For 7 innings the Cards were frustrated by failure, having left 8 runners on with no results. More exacerbating, although Milwaukee had only 5 hits, they had plated 2 runs, courtesy of Jeff Cirillo's pinch-hit 2-run single in the top of the seventh. So when Rafael Belliard lined out to right with the bases loaded in the eighth, one didn't feel good about the team's chances.
Enter Scott Spiezio.
He of the ugliest lower lip hair growth in the major leagues slapped a triple to right, scoring all 3 Cardinal runs in their 3-2 victory today at Busch III.
Ol' Tony looks relieved in that picture, doesn't he? Either that or he remembered where he left his teeth.
Unfortunately, after Atlanta tied the game in the 8th, their shoddy defense allowed 3 runs in the 9th, and they weren't able to recover, losing 5-4 to Houston.
(And while we're at it, since I'm not authorized to comment at Deadspin - all this hand-wringing is entirely appropriate. When a team you follow (and care a little too much about, yes, there I said it) is in danger of becoming a punch line for failure, and you KNOW they're capable of doing so, you hope against hope they don't. I don't want my favorite team included in the 'biggest late season chokes' discussion with the 1964 Phillies, 1969 Cubs, 1978 Red Sox, and 1995 Angels. Additionally, winning the Central Division isn't a foregone conclusion. Hou's starting pitching is better than StL's, and Cardinal hitting has been just squirrely enough to make losing this division a very very real possibility. The last 2 games have dialed down the panic, but it isn't over.)
This brings us to our alternate topic for the post: How does LaRussa organize his starters for the post-season?
Now that tomorrow's game is a must win to get in, it looks like LaRussa will start Carpenter. Let's assume he wins, and the Cards clinch. Their NLDS schedule should be Oct 3, Oct 5, Oct 7-9. Here's the rest for their starters:
Carpenter (pitches 1 Oct): 3 Oct (1 day), 5 Oct (3 days), 7 Oct (available). Suppan (pitched 30 Sep): 3 Oct (2 days), 5 Oct (available). Weaver (pitched 29 Sep): 3 Oct (3 days), 5 Oct (available). Marquis (pitched 28 Sep): 3 Oct (4 days - available). Reyes (pitched 27 Sep): 3 Oct (available).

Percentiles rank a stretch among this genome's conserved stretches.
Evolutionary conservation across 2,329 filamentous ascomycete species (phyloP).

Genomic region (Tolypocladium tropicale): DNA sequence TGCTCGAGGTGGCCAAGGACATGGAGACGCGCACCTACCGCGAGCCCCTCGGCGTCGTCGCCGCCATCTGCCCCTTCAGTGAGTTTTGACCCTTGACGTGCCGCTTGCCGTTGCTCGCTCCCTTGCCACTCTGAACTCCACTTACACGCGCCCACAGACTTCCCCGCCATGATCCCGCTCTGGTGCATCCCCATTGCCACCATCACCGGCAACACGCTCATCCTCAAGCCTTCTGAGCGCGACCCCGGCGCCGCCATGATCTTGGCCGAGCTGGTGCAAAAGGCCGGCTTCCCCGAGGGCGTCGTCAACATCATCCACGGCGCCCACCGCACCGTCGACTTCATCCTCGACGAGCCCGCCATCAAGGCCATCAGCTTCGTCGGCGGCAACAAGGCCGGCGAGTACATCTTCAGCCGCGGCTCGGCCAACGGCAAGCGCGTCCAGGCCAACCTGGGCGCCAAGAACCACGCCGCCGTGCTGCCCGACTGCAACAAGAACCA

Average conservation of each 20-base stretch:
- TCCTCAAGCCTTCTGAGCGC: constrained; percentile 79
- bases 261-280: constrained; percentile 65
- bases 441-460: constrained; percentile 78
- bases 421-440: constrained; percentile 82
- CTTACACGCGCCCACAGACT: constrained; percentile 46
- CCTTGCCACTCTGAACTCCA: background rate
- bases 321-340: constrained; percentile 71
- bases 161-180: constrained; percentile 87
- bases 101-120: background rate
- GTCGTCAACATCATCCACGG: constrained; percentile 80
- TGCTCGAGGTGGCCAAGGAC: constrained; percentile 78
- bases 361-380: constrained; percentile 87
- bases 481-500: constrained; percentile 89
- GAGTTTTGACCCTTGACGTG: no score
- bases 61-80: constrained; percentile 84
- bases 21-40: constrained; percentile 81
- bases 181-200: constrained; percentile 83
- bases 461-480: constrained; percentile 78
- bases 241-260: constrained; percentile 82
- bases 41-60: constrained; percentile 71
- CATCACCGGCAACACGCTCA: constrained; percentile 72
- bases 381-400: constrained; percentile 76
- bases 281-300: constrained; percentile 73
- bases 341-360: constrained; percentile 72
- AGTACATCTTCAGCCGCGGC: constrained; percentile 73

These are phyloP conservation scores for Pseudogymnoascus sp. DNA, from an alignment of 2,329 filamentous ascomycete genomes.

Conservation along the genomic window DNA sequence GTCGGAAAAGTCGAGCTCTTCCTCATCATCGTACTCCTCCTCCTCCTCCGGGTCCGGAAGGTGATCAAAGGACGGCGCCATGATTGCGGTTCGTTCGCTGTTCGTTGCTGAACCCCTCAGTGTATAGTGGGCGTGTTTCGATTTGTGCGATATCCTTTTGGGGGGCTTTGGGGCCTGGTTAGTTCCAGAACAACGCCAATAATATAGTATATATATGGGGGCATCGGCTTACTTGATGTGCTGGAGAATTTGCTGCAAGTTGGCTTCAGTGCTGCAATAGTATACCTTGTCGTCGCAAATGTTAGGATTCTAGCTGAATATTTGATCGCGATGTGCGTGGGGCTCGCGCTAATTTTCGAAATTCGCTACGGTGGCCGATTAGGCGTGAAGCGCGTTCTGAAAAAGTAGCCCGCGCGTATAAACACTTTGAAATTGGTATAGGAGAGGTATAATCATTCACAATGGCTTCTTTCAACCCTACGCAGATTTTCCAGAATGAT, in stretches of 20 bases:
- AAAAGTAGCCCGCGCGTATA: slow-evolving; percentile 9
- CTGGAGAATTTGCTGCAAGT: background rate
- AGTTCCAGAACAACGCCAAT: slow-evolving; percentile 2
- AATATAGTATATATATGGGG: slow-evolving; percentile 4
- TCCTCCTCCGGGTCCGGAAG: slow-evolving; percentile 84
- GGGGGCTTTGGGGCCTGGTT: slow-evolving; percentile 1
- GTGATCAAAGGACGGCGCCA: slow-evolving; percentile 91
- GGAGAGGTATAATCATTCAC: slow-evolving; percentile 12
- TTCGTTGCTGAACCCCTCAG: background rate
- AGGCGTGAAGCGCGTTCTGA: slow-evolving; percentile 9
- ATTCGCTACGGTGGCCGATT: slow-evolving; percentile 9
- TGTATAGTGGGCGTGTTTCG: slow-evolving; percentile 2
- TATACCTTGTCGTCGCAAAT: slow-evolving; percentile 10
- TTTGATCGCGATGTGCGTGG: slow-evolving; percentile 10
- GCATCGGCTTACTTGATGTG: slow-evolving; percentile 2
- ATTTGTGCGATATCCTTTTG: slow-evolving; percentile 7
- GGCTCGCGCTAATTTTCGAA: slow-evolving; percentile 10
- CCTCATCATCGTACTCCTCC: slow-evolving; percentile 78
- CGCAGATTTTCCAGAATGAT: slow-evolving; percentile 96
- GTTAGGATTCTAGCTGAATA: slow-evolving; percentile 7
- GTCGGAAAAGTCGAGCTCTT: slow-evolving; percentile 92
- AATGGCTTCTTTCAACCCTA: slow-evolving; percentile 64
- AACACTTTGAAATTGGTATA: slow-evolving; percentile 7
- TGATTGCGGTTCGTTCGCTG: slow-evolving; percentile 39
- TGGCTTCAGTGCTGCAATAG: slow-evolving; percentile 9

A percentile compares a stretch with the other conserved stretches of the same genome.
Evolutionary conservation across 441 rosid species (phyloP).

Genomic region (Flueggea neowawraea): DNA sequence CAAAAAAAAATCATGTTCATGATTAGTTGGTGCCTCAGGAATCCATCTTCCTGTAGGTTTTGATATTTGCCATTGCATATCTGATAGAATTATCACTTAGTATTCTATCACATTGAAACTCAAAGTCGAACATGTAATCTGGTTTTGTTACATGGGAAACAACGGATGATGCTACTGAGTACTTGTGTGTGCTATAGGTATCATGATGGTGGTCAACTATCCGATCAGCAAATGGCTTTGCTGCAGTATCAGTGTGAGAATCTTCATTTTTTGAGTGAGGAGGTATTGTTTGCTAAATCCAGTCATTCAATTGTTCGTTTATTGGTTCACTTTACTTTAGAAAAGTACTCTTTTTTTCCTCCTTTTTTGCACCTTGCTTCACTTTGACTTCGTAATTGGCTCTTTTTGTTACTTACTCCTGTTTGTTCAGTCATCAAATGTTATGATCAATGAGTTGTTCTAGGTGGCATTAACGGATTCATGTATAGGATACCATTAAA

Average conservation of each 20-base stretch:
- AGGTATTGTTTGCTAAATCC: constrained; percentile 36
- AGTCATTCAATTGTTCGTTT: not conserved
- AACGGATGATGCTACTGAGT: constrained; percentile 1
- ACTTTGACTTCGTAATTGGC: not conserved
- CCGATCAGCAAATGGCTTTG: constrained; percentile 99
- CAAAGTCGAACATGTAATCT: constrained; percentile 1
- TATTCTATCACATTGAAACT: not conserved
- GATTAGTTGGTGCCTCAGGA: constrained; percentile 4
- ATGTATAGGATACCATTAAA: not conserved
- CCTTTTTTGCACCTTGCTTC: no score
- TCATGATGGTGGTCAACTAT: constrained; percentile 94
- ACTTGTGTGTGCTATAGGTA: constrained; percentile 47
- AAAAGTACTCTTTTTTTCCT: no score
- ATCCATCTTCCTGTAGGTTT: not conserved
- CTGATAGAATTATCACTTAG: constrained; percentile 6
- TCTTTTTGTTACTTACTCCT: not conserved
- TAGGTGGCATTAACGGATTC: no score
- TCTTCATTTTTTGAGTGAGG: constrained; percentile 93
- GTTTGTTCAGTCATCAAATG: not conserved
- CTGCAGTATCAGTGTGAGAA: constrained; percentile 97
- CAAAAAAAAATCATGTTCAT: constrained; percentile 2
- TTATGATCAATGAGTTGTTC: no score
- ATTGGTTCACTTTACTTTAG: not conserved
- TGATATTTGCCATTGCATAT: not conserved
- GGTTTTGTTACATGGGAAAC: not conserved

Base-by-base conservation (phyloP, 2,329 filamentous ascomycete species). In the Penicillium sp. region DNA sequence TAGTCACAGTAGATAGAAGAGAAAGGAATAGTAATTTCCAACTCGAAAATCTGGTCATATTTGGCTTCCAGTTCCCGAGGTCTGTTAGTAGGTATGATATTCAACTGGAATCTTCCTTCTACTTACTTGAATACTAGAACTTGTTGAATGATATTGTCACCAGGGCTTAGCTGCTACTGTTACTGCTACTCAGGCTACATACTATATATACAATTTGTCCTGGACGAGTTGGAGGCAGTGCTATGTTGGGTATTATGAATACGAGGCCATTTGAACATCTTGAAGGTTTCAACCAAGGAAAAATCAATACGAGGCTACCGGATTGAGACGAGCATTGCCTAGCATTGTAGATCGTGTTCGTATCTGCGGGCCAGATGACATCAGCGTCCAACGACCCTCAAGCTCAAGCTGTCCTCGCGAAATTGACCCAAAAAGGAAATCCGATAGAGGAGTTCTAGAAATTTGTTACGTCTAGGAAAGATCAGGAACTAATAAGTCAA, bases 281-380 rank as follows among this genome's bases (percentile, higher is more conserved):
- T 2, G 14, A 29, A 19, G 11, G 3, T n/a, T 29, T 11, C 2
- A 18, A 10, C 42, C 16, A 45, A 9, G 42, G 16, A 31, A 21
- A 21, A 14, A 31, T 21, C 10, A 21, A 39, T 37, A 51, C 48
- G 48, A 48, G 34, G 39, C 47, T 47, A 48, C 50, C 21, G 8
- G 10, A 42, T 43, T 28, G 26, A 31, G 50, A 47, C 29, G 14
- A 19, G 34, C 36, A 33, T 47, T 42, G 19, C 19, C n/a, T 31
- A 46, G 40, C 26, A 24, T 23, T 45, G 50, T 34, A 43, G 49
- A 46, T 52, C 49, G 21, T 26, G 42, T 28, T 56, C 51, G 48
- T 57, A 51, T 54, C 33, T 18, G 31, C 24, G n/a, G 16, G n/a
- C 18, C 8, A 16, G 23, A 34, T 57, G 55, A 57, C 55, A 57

So who starts Game 1? If I'm LaRussa, there's NO WAY Marquis pitches any more this season. In fact, I'd leave him off the active post-season roster entirely. His head is all screwed up. 0-4, 8.46 ERA in September? When your team really needed you? YOU SUCK. Only way I'd consider activating him is if we need his left handed bat as a pinch hitter. Reyes: Too young. Rick Ankiel started game 2 of the 2000 NLDS, and something in him short circuited, leading to 7 wild pitches and effectively ending his pitching career.
So, if I'm doing it, it goes like this:
Game 1: Weaver. (makes sense. 4-1 on the road as a Cardinal, 1-3 at home; 4.38 road ERA, 7.70 at home). He's a veteran who can pitch on 3 days rest.
Game 2: Carpenter. Best pitcher on the club. If Weaver falters, we'll need him to stay in the series regardless of which team we're playing. Besides...
Game 3: Suppan. Soup has been a much better pitcher at home this year (7-2 , 3.18 at home; 5-5, 5.36 on road). It makes sense to save him for the home opener. No decisions against the NL West contenders; pitched much better against LA than SD.
Game 4: Reyes (up 2-1); Weaver (down 1-2). I think we opt for the veteran if we're behind in the series. I think Reyes, who pitched very well in his last start (a game StL won and had to have) would be a good choice here if he can pitch the series clincher. Pressure, yes, but not 'if you lose, we're done' pressure. I think LaRussa should protect him this post-season; he's one of our starters for the future, and we don't need another Ankiel (see above).
Game 5: Carpenter. If you get beat, you want it to be with your best on the mound.
Of course, if they lose tomorrow and Houston wins, all this goes out the window. Then I think you're forced to start Reyes against the Giants.
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